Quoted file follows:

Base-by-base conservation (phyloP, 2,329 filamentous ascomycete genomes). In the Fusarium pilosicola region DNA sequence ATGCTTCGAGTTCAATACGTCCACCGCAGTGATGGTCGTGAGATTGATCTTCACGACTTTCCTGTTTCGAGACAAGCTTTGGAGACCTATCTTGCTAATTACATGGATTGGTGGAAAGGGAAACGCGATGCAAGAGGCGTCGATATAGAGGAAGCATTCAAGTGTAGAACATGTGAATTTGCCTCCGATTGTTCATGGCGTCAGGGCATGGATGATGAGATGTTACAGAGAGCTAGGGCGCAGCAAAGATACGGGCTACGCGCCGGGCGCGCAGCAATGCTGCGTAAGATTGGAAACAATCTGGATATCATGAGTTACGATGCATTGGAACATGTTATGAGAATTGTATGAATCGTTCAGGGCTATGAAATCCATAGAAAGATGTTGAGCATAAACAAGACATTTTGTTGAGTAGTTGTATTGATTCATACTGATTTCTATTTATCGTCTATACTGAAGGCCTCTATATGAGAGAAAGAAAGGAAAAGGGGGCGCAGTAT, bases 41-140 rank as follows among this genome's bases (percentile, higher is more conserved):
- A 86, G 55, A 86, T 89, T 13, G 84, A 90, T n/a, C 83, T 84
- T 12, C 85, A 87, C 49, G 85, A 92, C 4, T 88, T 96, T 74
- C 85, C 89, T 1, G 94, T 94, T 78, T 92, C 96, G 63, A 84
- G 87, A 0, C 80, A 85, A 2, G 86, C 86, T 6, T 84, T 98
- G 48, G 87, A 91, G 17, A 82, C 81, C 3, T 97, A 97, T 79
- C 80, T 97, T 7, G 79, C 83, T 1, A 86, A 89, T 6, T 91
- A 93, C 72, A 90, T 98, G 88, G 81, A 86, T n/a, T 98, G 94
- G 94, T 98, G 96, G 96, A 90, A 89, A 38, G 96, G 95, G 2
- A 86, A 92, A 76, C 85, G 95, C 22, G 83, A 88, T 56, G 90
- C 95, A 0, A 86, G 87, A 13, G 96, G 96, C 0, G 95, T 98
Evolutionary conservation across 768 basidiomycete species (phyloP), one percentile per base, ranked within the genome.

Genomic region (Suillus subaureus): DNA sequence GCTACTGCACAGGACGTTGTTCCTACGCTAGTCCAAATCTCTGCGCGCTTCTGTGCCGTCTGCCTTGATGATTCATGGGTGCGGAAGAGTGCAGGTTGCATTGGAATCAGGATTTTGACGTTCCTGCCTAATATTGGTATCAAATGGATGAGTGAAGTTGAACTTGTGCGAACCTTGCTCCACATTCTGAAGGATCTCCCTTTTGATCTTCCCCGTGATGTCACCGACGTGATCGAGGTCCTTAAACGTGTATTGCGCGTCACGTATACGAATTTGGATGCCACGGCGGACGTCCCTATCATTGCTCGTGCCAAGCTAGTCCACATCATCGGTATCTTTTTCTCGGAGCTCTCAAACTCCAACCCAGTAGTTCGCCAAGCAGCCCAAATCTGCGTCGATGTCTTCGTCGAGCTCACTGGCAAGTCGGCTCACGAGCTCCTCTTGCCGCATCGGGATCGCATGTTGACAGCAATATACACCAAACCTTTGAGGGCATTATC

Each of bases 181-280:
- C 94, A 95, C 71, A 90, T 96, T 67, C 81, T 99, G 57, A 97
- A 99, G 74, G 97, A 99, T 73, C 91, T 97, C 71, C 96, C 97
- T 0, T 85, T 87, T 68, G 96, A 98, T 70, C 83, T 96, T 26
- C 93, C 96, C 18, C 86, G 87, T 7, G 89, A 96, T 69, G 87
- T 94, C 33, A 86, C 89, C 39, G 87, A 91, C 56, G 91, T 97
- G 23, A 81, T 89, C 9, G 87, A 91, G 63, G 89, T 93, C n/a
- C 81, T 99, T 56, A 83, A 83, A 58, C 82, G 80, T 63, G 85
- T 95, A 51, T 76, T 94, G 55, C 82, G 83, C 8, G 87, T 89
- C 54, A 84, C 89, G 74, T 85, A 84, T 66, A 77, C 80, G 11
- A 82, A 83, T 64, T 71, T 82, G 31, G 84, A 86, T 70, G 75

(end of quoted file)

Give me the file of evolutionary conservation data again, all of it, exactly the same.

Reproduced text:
Base-by-base conservation (phyloP, 2,329 filamentous ascomycete genomes). In the Fusarium pilosicola region DNA sequence ATGCTTCGAGTTCAATACGTCCACCGCAGTGATGGTCGTGAGATTGATCTTCACGACTTTCCTGTTTCGAGACAAGCTTTGGAGACCTATCTTGCTAATTACATGGATTGGTGGAAAGGGAAACGCGATGCAAGAGGCGTCGATATAGAGGAAGCATTCAAGTGTAGAACATGTGAATTTGCCTCCGATTGTTCATGGCGTCAGGGCATGGATGATGAGATGTTACAGAGAGCTAGGGCGCAGCAAAGATACGGGCTACGCGCCGGGCGCGCAGCAATGCTGCGTAAGATTGGAAACAATCTGGATATCATGAGTTACGATGCATTGGAACATGTTATGAGAATTGTATGAATCGTTCAGGGCTATGAAATCCATAGAAAGATGTTGAGCATAAACAAGACATTTTGTTGAGTAGTTGTATTGATTCATACTGATTTCTATTTATCGTCTATACTGAAGGCCTCTATATGAGAGAAAGAAAGGAAAAGGGGGCGCAGTAT, bases 41-140 rank as follows among this genome's bases (percentile, higher is more conserved):
- A 86, G 55, A 86, T 89, T 13, G 84, A 90, T n/a, C 83, T 84
- T 12, C 85, A 87, C 49, G 85, A 92, C 4, T 88, T 96, T 74
- C 85, C 89, T 1, G 94, T 94, T 78, T 92, C 96, G 63, A 84
- G 87, A 0, C 80, A 85, A 2, G 86, C 86, T 6, T 84, T 98
- G 48, G 87, A 91, G 17, A 82, C 81, C 3, T 97, A 97, T 79
- C 80, T 97, T 7, G 79, C 83, T 1, A 86, A 89, T 6, T 91
- A 93, C 72, A 90, T 98, G 88, G 81, A 86, T n/a, T 98, G 94
- G 94, T 98, G 96, G 96, A 90, A 89, A 38, G 96, G 95, G 2
- A 86, A 92, A 76, C 85, G 95, C 22, G 83, A 88, T 56, G 90
- C 95, A 0, A 86, G 87, A 13, G 96, G 96, C 0, G 95, T 98
Evolutionary conservation across 768 basidiomycete species (phyloP), one percentile per base, ranked within the genome.

Genomic region (Suillus subaureus): DNA sequence GCTACTGCACAGGACGTTGTTCCTACGCTAGTCCAAATCTCTGCGCGCTTCTGTGCCGTCTGCCTTGATGATTCATGGGTGCGGAAGAGTGCAGGTTGCATTGGAATCAGGATTTTGACGTTCCTGCCTAATATTGGTATCAAATGGATGAGTGAAGTTGAACTTGTGCGAACCTTGCTCCACATTCTGAAGGATCTCCCTTTTGATCTTCCCCGTGATGTCACCGACGTGATCGAGGTCCTTAAACGTGTATTGCGCGTCACGTATACGAATTTGGATGCCACGGCGGACGTCCCTATCATTGCTCGTGCCAAGCTAGTCCACATCATCGGTATCTTTTTCTCGGAGCTCTCAAACTCCAACCCAGTAGTTCGCCAAGCAGCCCAAATCTGCGTCGATGTCTTCGTCGAGCTCACTGGCAAGTCGGCTCACGAGCTCCTCTTGCCGCATCGGGATCGCATGTTGACAGCAATATACACCAAACCTTTGAGGGCATTATC

Each of bases 181-280:
- C 94, A 95, C 71, A 90, T 96, T 67, C 81, T 99, G 57, A 97
- A 99, G 74, G 97, A 99, T 73, C 91, T 97, C 71, C 96, C 97
- T 0, T 85, T 87, T 68, G 96, A 98, T 70, C 83, T 96, T 26
- C 93, C 96, C 18, C 86, G 87, T 7, G 89, A 96, T 69, G 87
- T 94, C 33, A 86, C 89, C 39, G 87, A 91, C 56, G 91, T 97
- G 23, A 81, T 89, C 9, G 87, A 91, G 63, G 89, T 93, C n/a
- C 81, T 99, T 56, A 83, A 83, A 58, C 82, G 80, T 63, G 85
- T 95, A 51, T 76, T 94, G 55, C 82, G 83, C 8, G 87, T 89
- C 54, A 84, C 89, G 74, T 85, A 84, T 66, A 77, C 80, G 11
- A 82, A 83, T 64, T 71, T 82, G 31, G 84, A 86, T 70, G 75